I thought the young stock would have run out of grass in the Road Flat, so took Stephan with me to move them across the road before he went back to working on the fence. There was still grass there but we moved them anyway, to save interrupting Stephan again tomorrow: he needs to finish the fence.
Up the hill and away they ran, all the way around to the other end, as they often do. Then they gradually dispersed back up the hill.
Later from out on the flats I saw this, the reason for our internal double boundary fencing!
On the other side of the fence along the top of the ridge, now lives another herd. That block used to be occasionally grazed as part of a larger holding but now has a smaller herd permanently there, either on this part of the boundary, or further down alongside the smaller section of our hillside.
The 12 last-weaned cows now being settled, I brought them from 5c into half of 5a, then brought the 14 from the other cow mob down the lane into the other half of the paddock, to give them all some re-familiarisation time.
Gina 142 was the last along the lane, her appearance a little altered by a rub on the lime-rock pile on her way here. She also has no visible ear tags, despite wearing one in each ear: the NAIT tag in her right ear is rightly close to her head; the numbered tag in her left ear has become lodged in the curve of her ear so it's not visible either. She wouldn't let me fix the problem, so if she hasn't shaken it free by the next time she's in the yards, I'll get it out for her then.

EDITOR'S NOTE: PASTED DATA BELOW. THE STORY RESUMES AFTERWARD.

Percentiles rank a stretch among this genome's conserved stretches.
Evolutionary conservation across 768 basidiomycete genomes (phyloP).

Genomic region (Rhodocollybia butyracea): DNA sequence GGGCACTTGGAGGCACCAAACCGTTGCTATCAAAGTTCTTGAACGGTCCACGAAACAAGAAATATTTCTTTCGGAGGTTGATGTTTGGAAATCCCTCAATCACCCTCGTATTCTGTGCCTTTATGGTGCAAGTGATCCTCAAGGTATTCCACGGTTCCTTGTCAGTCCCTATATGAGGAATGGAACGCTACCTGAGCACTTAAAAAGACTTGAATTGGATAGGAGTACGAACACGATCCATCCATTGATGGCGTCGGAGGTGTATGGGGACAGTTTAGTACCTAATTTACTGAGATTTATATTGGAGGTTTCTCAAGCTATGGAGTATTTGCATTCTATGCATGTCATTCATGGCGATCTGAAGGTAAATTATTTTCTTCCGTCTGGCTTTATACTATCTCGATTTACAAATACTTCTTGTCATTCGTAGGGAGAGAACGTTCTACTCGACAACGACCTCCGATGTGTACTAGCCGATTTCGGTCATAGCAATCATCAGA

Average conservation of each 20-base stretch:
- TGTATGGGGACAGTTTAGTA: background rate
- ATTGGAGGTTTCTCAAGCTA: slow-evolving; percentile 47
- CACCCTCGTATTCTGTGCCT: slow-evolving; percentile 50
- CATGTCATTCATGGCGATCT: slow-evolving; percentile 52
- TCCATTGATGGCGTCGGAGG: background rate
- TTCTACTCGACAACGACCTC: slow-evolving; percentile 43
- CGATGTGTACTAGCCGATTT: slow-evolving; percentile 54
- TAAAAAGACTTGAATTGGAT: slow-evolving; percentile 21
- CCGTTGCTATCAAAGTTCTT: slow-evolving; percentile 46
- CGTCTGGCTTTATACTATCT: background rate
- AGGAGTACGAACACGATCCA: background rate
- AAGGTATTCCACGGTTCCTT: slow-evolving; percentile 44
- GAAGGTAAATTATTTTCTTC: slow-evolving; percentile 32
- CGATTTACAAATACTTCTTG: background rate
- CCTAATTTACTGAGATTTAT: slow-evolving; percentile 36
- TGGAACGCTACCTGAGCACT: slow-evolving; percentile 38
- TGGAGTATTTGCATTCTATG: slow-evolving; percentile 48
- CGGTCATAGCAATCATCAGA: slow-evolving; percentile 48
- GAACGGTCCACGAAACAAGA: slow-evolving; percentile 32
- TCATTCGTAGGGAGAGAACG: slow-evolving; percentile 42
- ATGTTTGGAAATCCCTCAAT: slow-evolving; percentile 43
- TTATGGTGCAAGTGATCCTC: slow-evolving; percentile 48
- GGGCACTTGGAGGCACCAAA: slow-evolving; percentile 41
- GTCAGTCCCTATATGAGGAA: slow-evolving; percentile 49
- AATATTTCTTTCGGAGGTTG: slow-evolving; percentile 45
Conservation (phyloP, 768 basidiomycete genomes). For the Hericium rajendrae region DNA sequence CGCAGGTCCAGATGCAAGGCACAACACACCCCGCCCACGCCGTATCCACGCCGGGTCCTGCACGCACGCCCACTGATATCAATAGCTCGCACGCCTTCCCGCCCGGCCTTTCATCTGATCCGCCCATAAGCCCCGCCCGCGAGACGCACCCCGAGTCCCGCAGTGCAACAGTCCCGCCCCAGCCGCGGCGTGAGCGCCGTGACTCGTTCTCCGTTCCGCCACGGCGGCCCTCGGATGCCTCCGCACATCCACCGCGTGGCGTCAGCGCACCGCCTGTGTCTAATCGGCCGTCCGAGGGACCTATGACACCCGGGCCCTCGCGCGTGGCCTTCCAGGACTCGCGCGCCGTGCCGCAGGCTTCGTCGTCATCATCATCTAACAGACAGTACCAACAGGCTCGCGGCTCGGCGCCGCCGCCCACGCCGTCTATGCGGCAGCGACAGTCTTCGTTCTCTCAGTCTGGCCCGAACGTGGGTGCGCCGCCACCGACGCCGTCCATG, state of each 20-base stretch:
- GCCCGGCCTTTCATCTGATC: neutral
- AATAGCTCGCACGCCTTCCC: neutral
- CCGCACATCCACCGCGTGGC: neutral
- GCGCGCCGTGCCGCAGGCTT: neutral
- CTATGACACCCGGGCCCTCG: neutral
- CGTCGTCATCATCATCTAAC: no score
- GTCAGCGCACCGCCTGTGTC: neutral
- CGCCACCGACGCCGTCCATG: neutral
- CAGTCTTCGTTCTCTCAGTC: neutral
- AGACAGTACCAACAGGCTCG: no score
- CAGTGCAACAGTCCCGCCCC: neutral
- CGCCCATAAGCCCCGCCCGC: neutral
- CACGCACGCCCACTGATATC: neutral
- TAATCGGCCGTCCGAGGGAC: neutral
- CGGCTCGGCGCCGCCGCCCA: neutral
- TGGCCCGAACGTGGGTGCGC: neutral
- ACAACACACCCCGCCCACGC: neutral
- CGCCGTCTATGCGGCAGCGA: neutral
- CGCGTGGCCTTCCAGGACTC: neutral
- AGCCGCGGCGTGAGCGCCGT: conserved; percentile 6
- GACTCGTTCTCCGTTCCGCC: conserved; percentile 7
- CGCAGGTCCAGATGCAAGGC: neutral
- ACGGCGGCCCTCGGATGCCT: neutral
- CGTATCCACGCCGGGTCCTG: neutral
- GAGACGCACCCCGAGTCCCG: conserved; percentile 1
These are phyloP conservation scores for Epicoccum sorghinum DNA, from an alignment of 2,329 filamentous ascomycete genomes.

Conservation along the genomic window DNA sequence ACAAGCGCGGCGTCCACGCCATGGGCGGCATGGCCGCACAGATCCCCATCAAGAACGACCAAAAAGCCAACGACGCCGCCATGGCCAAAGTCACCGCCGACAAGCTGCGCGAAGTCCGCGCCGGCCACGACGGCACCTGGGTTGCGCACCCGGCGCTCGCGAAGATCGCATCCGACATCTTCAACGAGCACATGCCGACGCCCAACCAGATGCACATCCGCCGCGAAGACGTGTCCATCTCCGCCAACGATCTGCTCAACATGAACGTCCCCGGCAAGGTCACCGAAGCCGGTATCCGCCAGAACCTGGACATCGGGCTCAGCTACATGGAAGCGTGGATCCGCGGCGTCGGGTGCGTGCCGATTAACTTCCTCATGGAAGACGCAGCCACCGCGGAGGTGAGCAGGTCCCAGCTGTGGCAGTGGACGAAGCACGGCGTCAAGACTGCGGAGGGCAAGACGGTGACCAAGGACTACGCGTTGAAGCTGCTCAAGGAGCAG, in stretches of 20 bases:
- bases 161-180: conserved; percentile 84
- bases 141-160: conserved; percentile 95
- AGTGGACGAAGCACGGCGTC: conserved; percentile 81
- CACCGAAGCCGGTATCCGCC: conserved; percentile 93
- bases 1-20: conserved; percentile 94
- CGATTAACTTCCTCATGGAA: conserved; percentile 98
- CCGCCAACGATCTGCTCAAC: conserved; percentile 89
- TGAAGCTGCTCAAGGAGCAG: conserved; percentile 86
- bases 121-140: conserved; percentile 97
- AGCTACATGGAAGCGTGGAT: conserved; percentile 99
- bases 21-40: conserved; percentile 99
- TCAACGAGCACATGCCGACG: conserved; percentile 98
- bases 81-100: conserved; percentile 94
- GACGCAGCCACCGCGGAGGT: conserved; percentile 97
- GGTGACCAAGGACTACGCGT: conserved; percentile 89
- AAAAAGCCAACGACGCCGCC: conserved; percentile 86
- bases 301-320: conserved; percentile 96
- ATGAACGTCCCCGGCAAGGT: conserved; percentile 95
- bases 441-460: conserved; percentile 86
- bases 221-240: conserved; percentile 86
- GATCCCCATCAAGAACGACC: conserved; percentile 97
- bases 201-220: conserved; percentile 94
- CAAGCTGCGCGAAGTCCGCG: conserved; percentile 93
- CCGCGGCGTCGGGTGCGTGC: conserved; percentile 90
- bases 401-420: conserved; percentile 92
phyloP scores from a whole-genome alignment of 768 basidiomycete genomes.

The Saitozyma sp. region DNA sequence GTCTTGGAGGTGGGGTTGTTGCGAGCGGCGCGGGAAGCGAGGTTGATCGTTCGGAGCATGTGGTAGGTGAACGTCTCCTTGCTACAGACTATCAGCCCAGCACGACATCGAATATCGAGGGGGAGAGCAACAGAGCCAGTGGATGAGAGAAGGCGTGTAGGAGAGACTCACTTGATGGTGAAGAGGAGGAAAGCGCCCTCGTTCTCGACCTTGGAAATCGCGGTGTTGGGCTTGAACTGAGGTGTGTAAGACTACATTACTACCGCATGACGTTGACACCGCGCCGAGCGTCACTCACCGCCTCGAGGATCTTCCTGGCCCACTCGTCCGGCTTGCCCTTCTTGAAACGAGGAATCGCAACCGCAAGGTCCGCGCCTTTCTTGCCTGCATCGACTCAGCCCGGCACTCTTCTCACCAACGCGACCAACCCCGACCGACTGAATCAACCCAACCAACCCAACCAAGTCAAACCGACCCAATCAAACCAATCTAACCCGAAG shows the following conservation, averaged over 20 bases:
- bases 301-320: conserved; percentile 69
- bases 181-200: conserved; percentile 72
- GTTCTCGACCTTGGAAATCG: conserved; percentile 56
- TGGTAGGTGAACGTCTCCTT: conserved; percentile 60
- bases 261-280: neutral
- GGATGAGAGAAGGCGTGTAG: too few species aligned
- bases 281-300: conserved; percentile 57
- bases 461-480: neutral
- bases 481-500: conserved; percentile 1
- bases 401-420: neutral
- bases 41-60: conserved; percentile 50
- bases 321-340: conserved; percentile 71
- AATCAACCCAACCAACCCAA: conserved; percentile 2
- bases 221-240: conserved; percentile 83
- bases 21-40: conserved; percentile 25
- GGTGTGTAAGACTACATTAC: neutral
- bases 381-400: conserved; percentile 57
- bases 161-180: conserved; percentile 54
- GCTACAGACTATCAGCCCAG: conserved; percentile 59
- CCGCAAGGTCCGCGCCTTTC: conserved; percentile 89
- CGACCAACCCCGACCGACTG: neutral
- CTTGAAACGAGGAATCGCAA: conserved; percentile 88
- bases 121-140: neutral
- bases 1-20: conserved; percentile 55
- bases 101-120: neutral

Towards evening I let them all into the top third of Flat 1. They seemed to mix very quietly.
As the second group came from behind the tape, I drafted out Eva and Fancy 166, the other first-time-calver last season. I think Eva may become Zella's companion next season and bringing 166 into the little housecow mob solves two problems: one is that Glia is lonely and the other, that I can't put 166 in with the larger young mob because her little daughter is one of the heifers calves we kept. Keeping 166 and Glia with Zella and Eva for the winter, saves creating an extra mob of young cattle.
I did an extraordinary thing this morning: I dressed in my Sunday best and went off to a church service! Some have a calling to ministry, I seem to be repeatedly called to support those called to ministry, even though the church and I parted formal company decades ago. On this occasion, a lovely woman in our Te Reo class had asked me to support her at a service she was to lead in her ongoing training for ministry in the Māori Anglican Church.
After my father died, I used to support Jill in some of the ways he was no longer there to do. I sat in the back pews of many services, listening to her sermons.
Today there were barely a handful of us present and the air was terribly cold, but I'm glad I went.